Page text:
One Mom’s Defense: Temper tantrums
do NOT define My Son

Temper tantrums, emotional meltdowns and screaming fits in public venues are everyday events in the life of Boaz, a feisty and affectionate five-year-old boy with behavioral issues and developmental delays. The wondrous yet sometimes thorny world of boyhood is presented from the perspective of a mother who feels the incessant need to leap to her young son’s defense.

By Malina Saval


When Boaz was two I took him to the pediatrician for his scheduled routine physical.

“How many words does he have in his vocabulary?” asked the pediatrician.

“Two,” I shrugged. “Three.”


“I think. Mama and Dada and – ”

“That’s not good.”

I looked over at Boaz sitting on the floor digging through a basket of books, most of them Spanish translations of Dr. Seuss and P.D. Eastman titles. It hadn’t really occurred to me that he should have a more extensive vocabulary. I only knew that while other kids his age could point to their nose or ears or head and say their names, Boaz showed an active interest in grunting and pointing to objects he wanted, be it orange juice, a ball, or a butterfly fluttering past. Looking back it’s all a bit of a blur, but I remember simply thinking: He’s just being Boaz.

“He should have more words?” I asked the pediatrician.

The pediatrician nodded as she surveyed Bo’s chart. “Yes,” she said.

“He should have at least twenty-five.”

Several rounds of language disorder assessments and hearing tests later, Boaz was diagnosed with both a receptive and expressive speech delay. At this same time he started preschool, whining his way through finger painting, snack and morning recess. Because he was ridiculously cute and infectiously affectionate – and it probably helped that I dressed him like a miniature skate rat with Vans, cool designer tees and Appaman shorts – he was an instant pet among his teachers.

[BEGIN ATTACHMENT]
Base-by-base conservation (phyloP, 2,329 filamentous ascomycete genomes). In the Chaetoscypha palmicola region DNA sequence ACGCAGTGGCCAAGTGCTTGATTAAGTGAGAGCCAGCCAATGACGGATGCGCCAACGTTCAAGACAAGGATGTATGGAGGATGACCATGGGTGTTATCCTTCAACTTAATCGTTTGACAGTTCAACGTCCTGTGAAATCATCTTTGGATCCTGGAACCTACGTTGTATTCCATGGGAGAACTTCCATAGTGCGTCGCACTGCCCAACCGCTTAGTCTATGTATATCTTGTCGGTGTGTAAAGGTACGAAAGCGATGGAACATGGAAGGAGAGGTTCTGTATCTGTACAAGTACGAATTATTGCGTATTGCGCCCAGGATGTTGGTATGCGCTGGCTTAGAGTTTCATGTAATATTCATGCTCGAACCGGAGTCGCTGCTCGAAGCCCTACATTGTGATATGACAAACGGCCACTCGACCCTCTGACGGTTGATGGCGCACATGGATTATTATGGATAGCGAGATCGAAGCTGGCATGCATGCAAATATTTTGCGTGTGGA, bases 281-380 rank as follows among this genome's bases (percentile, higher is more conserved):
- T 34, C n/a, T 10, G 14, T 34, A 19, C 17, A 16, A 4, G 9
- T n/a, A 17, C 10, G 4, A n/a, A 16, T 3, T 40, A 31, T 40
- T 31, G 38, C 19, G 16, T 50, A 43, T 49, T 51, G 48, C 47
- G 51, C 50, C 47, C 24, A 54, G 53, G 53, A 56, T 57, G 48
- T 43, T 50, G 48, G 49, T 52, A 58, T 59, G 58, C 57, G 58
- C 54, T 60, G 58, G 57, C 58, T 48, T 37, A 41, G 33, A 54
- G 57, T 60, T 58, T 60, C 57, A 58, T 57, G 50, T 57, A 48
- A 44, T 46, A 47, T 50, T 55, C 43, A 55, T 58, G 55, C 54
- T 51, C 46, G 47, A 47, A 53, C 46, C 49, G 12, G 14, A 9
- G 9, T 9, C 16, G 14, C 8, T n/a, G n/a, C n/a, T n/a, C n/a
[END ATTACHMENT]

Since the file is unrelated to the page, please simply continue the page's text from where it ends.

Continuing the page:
Bo’s new speech-language pathologist was smitten. Emily was young and blond, with azure blue eyes and a sweet, patient disposition. And she was paid by the state, which made this whole thing possible since neither my husband nor I could afford a private speech therapist. Boaz sobbed whenever she’d lead him into the room in her office with its stacks of learning toys and blocks; then he’d sob when it was time to leave. I believe Boaz had a bit of a crush.

By the time our daughter Ayla was born in November 2008, Boaz learned his fourth word: “Baby.”

But as his expressive language skills steadily improved, Boaz wasn’t making much progress in the way of his receptive ones. If you asked Boaz a question, he might only understand one or two words – or understand them, but out of order. If you said, “Boaz, what did you do in school today?” he’d answer: “Yes.” If you asked him, “Boaz, did you have a fun day?” he’d respond: “Why?” If you asked him, “Boaz, what do you want to eat for lunch?’ he’d stare at you blank-faced, his brown, glazed-over eyes darting backing and forth.

Fussy was an understatement. Bo’s tantrums grew in frequency and he was prone to throwing whatever was in front of him across the room – or straight at you (on more than one occasion, this resulted in me getting a black eye, looking like I’d stepped out of a casting call for The Fighter). If we visited relatives out of town, he’d spend the entire time whining, from the moment he woke up to the moment he went to bed. Boaz found it impossible to sit still and was wildly disruptive during pre-school group time. If you sang him a lullaby to attempt to calm him down – I tried humming the Hebrew tune we sang during his circumcision; clearly the wrong song choice – he’d block his ears and scream for you to stop. Bo wasn’t interested in books and refused to eat except at odd late hours. By the time Boaz turned three, he still wasn’t sleeping through the night.

Soon, I became the mom who was constantly defending her kid.

Anytime Boaz was invited anywhere, he’d destroy said venue within minutes, upending IKEA storage bins and wicker baskets filled with color-coordinated stuffed animals. If the host offered Boaz a piece of fruit he didn’t want, he’d completely freak out; if he wanted something they didn’t have, he’d all but implode. If anybody asked him to please not drop foreign objects like forks and car keys in the fish tank, Boaz desolved into a loud blast of tears. If anybody he didn’t know or trust tried to touch him, he’d kick them where it counts, likely compromising their chances of reproduction. If someone asked Boaz to share a toy or return a toy or “Please, do not break that toy,” Boaz would emit a protestation louder than a stadium filled with tween-age girls at a Justin Bieber concert.